---------------------
                                                       1997        1996
                                                     --------    ---------
    Land                                             $  4,006    $  4,006
    Buildings                                          16,873      16,077
    Furniture and equipment                            40,839      36,468
                                                     --------    ---------
                                                       61,718      56,551
    Accumulated depreciation                          (30,922)    (25,459)
    Construction in process                            16,009       1,092
                                                     --------    ---------
                                                     $ 46,805    $ 32,184
                                                     ========    =========

     Depreciation  expense for the years ended December 31, 1997, 1996 and 1995,
is $7.1 million,  $7.1 million and $5.8 million,  respectively.  Construction in
process  represents  an office  building the Company  expects to complete in the
summer of 1998. See Note 13 for future commitments.

Note 5: Intangibles and other assets

     Intangibles  and  other  assets  at  December  31,  1997 and  1996  include
capitalized  software  development  costs  of $3.4  million  and  $2.7  million,
respectively, which are net of accumulated amortization of $7.1 million and $5.6
million,  respectively.  Amortization of software development costs totaled $1.5
million, $2.1 million and $1.2 million during the years ended December 31, 1997,
1996 and 1995, respectively.

Note 6: Debt

     Debt consists of the following (in thousands):           December 31,
                                                           ------------------
                                                             1997      1996
                                                           --------  --------
     Short-term debt: Revolving line, lender's prime
       (8.5% at December 31, 1997) less 1/2%,
       $8,000,000 commitment, June 30, 1998.........       $    ---  $    ---
                                                           ========  ========
     Long-term debt: Equipment loan, 6.5%, due in
       equal quarterly payments of principal and
       interest through June 30, 1997...............       $    ---  $    488
     Millennium loan, 6.45%, quarterly payments of
       principal and interest beginning September 30,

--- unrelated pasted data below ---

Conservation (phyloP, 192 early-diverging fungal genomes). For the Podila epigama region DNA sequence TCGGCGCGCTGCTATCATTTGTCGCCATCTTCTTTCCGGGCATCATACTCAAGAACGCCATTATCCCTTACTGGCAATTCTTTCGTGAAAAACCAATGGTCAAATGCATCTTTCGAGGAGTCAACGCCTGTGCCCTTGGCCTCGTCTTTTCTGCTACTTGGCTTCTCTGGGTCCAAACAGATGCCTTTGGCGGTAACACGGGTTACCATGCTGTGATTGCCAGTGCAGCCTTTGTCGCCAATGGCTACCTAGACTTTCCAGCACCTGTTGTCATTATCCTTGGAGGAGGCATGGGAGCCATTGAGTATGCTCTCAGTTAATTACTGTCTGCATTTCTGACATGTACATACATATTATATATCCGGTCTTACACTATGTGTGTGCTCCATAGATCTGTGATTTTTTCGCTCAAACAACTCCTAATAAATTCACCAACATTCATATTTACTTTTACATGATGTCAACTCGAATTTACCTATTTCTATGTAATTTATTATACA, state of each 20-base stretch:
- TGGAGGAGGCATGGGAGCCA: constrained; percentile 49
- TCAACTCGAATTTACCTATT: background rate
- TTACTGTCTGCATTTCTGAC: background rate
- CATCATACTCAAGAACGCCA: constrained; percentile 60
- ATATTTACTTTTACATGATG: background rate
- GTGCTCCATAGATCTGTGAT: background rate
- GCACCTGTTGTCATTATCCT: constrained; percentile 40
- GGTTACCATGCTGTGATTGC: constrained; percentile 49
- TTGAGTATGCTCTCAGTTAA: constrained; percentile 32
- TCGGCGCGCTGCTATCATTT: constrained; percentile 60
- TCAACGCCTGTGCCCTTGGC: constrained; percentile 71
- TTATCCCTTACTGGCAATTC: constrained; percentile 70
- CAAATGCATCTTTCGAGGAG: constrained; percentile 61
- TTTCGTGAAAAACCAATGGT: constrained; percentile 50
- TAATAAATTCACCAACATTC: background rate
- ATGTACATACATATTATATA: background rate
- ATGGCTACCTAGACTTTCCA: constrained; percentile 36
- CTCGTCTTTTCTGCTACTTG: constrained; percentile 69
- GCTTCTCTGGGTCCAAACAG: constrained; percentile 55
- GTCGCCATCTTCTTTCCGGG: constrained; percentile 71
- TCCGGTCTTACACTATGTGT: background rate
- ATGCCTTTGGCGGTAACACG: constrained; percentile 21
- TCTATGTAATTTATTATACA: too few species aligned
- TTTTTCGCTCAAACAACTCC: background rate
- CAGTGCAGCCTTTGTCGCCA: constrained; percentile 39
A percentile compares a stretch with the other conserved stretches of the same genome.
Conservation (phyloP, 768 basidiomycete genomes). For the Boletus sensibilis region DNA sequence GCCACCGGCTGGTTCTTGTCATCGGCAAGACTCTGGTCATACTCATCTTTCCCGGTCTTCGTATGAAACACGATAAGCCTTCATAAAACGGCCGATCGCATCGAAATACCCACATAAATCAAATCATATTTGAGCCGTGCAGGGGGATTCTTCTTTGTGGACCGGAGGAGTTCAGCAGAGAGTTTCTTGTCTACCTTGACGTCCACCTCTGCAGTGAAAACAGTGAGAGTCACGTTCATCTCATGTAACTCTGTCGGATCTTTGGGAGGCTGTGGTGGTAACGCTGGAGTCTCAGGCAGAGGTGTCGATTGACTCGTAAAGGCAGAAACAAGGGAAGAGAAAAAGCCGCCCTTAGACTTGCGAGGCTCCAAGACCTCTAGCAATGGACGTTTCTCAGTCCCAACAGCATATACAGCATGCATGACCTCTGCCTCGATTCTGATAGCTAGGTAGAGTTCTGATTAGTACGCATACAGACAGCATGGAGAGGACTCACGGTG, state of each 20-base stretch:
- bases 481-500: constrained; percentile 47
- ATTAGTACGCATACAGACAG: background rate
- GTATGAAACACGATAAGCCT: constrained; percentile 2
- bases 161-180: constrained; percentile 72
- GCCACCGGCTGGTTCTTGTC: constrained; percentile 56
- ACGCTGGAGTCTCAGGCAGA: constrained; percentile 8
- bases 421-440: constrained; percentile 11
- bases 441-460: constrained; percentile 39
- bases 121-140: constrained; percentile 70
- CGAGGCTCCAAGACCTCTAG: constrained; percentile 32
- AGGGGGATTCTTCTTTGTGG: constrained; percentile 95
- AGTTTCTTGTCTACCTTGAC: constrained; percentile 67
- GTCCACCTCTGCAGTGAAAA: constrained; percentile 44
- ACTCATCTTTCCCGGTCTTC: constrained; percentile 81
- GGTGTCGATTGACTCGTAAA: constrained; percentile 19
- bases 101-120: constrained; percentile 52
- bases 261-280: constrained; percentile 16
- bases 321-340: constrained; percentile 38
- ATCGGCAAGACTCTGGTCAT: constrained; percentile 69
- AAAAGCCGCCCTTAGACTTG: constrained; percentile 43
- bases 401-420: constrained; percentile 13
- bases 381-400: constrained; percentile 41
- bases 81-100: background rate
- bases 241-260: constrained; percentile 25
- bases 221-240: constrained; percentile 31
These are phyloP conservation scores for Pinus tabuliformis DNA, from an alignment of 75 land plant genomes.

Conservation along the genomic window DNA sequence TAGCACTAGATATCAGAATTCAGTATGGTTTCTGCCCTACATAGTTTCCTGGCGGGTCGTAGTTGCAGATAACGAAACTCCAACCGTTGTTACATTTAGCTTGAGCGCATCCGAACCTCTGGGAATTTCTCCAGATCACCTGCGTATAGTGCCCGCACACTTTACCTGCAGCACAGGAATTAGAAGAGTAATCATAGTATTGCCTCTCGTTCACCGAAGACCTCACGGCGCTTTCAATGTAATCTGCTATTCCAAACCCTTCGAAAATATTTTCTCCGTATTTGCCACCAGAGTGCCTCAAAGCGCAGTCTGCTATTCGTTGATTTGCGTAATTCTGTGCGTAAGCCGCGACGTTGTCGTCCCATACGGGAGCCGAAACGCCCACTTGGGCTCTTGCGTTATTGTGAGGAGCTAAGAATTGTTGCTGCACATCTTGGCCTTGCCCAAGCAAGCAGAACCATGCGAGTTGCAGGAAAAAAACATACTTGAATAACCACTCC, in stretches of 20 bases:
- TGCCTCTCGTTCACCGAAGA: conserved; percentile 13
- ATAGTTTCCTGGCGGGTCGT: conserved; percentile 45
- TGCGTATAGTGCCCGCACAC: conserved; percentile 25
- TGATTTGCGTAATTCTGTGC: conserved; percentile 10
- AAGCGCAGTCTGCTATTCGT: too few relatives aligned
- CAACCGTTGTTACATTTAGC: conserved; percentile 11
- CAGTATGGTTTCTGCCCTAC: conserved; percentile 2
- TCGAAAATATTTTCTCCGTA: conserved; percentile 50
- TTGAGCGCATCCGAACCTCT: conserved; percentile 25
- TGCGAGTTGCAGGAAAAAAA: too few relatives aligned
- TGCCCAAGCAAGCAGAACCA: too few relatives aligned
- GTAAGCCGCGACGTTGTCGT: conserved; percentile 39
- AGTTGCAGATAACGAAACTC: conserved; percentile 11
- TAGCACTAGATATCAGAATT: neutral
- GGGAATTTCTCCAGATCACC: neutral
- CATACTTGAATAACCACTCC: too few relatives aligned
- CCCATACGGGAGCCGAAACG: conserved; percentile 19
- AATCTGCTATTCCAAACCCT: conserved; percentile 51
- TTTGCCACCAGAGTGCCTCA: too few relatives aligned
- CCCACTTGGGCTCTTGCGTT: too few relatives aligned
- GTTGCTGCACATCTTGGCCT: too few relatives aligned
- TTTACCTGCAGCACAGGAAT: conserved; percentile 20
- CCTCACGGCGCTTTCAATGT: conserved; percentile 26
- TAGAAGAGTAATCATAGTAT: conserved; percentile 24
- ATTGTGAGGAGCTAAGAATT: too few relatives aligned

1994, 14 year amortization, seven-year term..            ---     3,324
     Manufacturing facility loan, LIBOR (6.7% at
       December 31, 1997), $8,480,000 commitment,
       half the principal is payable, together with
       interest, in equal quarterly installments
       over a five-year term, beginning September
       1995, remainder due at maturity..............          6,002     6,847
     Other..........................................            ---        33
                                                           --------  --------
Total debt..........................................          6,002    10,692
  Less current portion..............................            851     1,517
                                                           ========  ========
Long-term portion...................................       $  5,151  $  9,175
                                                           ========  ========

     The terms of the Company's debt agreements  include various covenants which
require,  among other things, a minimum tangible net worth of $65.0 million plus
one-half of the  Company's  net income for  completed  fiscal  years after 1995.
First   security   interests   vary   among  the   notes,   but  the  loans  are
cross-collateralized by essentially all of the Company's assets.

     Long-term debt maturing in years 1998 through 2000 is $848,000 per year and
$3.5 million in 2001.

                                      F-11

<PAGE>

Note 7: Income taxes

     The  components  of income  before the  provision  for income  taxes are as
follows (in thousands):
                                                        December 31,
                                                ----------------------------
                                                  1997      1996      1995
                                                --------  --------  --------
          Domestic.....................         $42,400   $35,108   $22,908
          Foreign......................           7,787     2,931     4,501
                                                --------  --------  --------
                                                $50,187   $38,039   $27,409
                                                ========  ========  ========

     The  provision  for income taxes  charged to  operations  is as follows (in
thousands):
                                                  Years Ended December 31,
                                                ----------------------------
                                                  1997      1996      1995
                                                --------  --------  --------
          Current tax expense
            U.S. federal...............         $15,140   $10,234   $11,805
            State......................           1,468       985       703
            Foreign....................           3,026     2,113     1,025
                                                --------  --------  --------